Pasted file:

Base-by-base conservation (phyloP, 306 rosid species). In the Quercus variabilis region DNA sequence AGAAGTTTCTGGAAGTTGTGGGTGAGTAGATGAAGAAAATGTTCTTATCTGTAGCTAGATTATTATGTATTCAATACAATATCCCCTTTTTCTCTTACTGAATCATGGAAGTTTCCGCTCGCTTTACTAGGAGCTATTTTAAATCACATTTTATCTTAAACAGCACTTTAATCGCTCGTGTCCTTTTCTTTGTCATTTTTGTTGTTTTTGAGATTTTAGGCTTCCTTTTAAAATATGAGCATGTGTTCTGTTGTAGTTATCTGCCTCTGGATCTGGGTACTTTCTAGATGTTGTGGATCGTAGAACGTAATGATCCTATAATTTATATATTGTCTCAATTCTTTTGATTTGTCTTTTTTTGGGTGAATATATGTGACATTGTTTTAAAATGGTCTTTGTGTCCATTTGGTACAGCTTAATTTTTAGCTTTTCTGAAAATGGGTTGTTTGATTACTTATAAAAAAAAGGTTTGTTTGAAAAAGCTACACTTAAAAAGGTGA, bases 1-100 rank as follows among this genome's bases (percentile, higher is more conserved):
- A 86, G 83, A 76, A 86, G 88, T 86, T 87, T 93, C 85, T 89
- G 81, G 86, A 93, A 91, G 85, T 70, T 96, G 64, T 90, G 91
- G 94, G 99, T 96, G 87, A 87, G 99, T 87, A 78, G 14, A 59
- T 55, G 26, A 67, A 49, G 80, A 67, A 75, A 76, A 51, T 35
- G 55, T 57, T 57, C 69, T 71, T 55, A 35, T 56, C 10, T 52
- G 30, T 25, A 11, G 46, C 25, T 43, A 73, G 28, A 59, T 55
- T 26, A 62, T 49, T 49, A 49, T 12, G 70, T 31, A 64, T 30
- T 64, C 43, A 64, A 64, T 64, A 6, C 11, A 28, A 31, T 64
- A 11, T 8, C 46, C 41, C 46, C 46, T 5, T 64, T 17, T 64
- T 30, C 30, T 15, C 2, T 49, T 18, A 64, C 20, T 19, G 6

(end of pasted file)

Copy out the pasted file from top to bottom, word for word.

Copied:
Base-by-base conservation (phyloP, 306 rosid species). In the Quercus variabilis region DNA sequence AGAAGTTTCTGGAAGTTGTGGGTGAGTAGATGAAGAAAATGTTCTTATCTGTAGCTAGATTATTATGTATTCAATACAATATCCCCTTTTTCTCTTACTGAATCATGGAAGTTTCCGCTCGCTTTACTAGGAGCTATTTTAAATCACATTTTATCTTAAACAGCACTTTAATCGCTCGTGTCCTTTTCTTTGTCATTTTTGTTGTTTTTGAGATTTTAGGCTTCCTTTTAAAATATGAGCATGTGTTCTGTTGTAGTTATCTGCCTCTGGATCTGGGTACTTTCTAGATGTTGTGGATCGTAGAACGTAATGATCCTATAATTTATATATTGTCTCAATTCTTTTGATTTGTCTTTTTTTGGGTGAATATATGTGACATTGTTTTAAAATGGTCTTTGTGTCCATTTGGTACAGCTTAATTTTTAGCTTTTCTGAAAATGGGTTGTTTGATTACTTATAAAAAAAAGGTTTGTTTGAAAAAGCTACACTTAAAAAGGTGA, bases 1-100 rank as follows among this genome's bases (percentile, higher is more conserved):
- A 86, G 83, A 76, A 86, G 88, T 86, T 87, T 93, C 85, T 89
- G 81, G 86, A 93, A 91, G 85, T 70, T 96, G 64, T 90, G 91
- G 94, G 99, T 96, G 87, A 87, G 99, T 87, A 78, G 14, A 59
- T 55, G 26, A 67, A 49, G 80, A 67, A 75, A 76, A 51, T 35
- G 55, T 57, T 57, C 69, T 71, T 55, A 35, T 56, C 10, T 52
- G 30, T 25, A 11, G 46, C 25, T 43, A 73, G 28, A 59, T 55
- T 26, A 62, T 49, T 49, A 49, T 12, G 70, T 31, A 64, T 30
- T 64, C 43, A 64, A 64, T 64, A 6, C 11, A 28, A 31, T 64
- A 11, T 8, C 46, C 41, C 46, C 46, T 5, T 64, T 17, T 64
- T 30, C 30, T 15, C 2, T 49, T 18, A 64, C 20, T 19, G 6